It’s Monday and with the blues, I wanted to give you red. I transformed this red beauty last week and I’m smitten! I feel like this dresser’s debut is hittin’ the blog just in time for Valentines Day ❤
I wanted to take you through the process of flipping a lil’ darlin’ like this one and give you a bit more insight into just how much goes into furniture facelifts!
In the beginning…
I found this gem on Craig’s list for $30. A funeral home was shutting down and they needed a few dressers taken off their hands and I felt the need to swoop. This gem was truly beautiful from the start. It was this sea foam green/grey color when I got it and honestly I almost stuck with the color and just painted over the faded and chipping greenish-grey. But, I was inspired by my dull guest bedroom. There is barely any furniture in that room because I have the hardest time matching colors to my guest bed comforter. There is this gorgeous red color mixed into the design and I imagined this dresser at the foot of the bed. So, I couldn’t resist… I went with Emperor’s Silk by Annie Sloan.
I cleaned off the dresser with a natural soap and water combo. It was caked with dust and grime but I just love that. It means time. This dresser is old and has been loved for so long over the years. It’s time for a new life and a lot more years of lovin’.
Then I sanded it down for a few minutes to give the paint a better surface to hold onto. You don’t need to sand down the whole piece until you get to the wood. That’s the best part about Chalk Paint! It covers that old, ugly color right up 🙂
The Ugly Stage.
I painted the first coat of paint on and let it dry overnight. Normally, I just wait about an hour or so but lately I’ve been doing one coat a day. It helps me not get burnt out and I wake up the next morning excited for coat #2! This stage is called the ugly stage because coat #1 always looks the worst. You can see through the paint and it just looks streaky.
The Hopeful Stage.
I call this next stage the hopeful stage because I start to get hopeful with the piece right about now. The second coat looks lightyears better than the first. I start to envision the end result in my head and it keeps me going. *Don’t forget to lightly sand with 220 grade sand paper (or lower) in between each coat of paint!
The Sanding or Chipping Stage.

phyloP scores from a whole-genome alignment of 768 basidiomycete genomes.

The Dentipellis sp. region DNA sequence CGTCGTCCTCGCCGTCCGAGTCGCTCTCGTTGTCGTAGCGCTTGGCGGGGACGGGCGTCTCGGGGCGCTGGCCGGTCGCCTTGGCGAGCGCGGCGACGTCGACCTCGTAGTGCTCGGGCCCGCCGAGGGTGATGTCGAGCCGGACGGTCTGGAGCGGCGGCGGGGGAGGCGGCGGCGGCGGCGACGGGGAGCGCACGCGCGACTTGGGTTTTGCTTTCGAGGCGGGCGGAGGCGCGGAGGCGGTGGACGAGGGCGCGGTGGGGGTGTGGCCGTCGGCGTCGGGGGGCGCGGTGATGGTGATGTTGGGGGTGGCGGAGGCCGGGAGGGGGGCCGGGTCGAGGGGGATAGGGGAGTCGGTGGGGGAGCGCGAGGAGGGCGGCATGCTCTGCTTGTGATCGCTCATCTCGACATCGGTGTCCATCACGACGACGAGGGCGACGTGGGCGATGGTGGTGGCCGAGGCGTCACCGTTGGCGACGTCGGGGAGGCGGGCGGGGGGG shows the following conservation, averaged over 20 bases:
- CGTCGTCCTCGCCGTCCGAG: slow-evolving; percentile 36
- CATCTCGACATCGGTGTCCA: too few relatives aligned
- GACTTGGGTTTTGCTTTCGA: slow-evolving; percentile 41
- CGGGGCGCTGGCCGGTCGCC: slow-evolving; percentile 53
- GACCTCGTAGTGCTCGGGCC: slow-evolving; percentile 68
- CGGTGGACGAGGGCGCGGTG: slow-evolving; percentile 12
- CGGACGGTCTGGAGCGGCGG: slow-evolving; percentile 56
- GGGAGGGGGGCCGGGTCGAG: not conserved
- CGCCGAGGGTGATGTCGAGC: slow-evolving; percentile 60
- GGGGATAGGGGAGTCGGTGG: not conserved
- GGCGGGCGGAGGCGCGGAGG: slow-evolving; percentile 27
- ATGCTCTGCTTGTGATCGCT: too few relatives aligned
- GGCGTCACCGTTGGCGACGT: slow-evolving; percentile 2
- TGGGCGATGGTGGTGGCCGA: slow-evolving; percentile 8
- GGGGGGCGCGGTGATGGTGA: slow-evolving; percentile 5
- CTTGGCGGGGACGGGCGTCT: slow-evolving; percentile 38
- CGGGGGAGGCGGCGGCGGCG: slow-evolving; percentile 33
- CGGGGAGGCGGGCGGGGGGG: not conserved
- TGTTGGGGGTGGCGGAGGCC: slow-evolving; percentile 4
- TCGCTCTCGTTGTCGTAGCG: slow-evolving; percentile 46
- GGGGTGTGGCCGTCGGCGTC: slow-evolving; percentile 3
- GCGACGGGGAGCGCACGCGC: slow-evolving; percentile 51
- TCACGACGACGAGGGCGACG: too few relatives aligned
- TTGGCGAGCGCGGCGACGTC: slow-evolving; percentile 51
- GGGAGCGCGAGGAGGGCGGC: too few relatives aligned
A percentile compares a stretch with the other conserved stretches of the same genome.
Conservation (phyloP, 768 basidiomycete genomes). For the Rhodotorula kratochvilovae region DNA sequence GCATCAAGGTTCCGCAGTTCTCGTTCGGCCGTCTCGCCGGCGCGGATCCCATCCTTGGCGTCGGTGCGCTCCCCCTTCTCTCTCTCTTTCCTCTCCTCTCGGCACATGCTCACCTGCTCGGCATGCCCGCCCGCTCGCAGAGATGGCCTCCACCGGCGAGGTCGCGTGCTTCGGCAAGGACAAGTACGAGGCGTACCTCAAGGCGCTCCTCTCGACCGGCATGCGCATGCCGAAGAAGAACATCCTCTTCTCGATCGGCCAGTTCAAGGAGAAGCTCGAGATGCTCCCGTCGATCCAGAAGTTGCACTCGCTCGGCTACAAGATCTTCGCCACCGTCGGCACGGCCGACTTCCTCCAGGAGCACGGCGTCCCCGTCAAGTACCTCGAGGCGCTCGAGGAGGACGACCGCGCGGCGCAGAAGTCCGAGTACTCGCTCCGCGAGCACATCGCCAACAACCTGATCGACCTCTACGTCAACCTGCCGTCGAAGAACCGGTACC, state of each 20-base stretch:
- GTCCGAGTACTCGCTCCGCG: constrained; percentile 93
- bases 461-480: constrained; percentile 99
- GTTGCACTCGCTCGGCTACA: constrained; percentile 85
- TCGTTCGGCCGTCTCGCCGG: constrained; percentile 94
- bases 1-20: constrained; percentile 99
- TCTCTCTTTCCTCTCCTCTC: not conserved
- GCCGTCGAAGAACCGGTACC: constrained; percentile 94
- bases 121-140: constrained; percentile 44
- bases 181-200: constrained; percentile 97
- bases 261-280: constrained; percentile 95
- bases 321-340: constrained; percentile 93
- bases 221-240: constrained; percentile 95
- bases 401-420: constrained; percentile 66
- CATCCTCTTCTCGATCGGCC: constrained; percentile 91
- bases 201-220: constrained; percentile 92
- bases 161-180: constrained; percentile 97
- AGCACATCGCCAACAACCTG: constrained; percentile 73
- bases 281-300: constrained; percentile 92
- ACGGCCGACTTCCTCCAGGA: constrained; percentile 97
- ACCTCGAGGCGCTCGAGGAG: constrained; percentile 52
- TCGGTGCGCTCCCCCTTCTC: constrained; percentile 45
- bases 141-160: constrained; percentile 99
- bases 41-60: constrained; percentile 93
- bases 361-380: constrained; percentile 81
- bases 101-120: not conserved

It’s time to decide wether you are going to go with a vintage chipping look or an antique distressed look, if you haven’t decided yet. Well in my case, red beauty decided for herself. She started to chip on her own slightly and I absolutely love it! Sometimes you just have to listen to the piece. Take 220 grade sand paper (if distressing) or a putty knife (if chipping) and focus on edges or grooves. DO NOT OVER CHIP OR DISTRESS) Sometimes we can be tempted to go crazy here but don’t worry. Less is more!
The Beautifying Stage.
Depending on what the piece looks like at this point, I may or may not put a third coat on. This piece needed a third coat because I wanted it to be extra sealed. After the third or second coat comes the beautifying stage. This is the stage where you beautify your piece through the finishing product. I have the most experience using Annie Sloan Clear and Dark Wax. On a plate, I mixed clear and dark wax together before I started. I wanted to use dark wax to tone down the “fire engine red” of the paint. Dark wax helps give the piece more of an antique finish as well.
All you need is a tiny bit of the clear and dark wax mixture on your brush. Using a circular motion, massage in the wax so that it embeds into the brush strokes and crevices of the dried paint. Work on one section at a time and make sure that each bit of the piece is well covered with wax and fully worked in. After using the brush, go over the entire piece with an old t-shirt or buffing pad. I usually do both: buff with a t-shirt first then the buffing pad.
Here’s a photo of the piece when the waxing was complete. Not as “fiery”…
The Knobbing Stage.
Ok ok. “knobbing” is not a real word and yes, I made it up. This is the best stage of them all! I make sure I always love the knobs I choose. The knobs make up so much of the piece. In this case, I’d say I hit the home run! These knobs are from Amazon and are perfect. You can get them here. They even have a tinted red ribbon around the edges that I didn’t notice when I bought them!
I truly love this piece and the transformation is amazing, isn’t it!? It’s bitter sweet to have to sell it but someone is going to fall in love with it as much as I have.
And for the final reveal…
Cheers to this red beauty!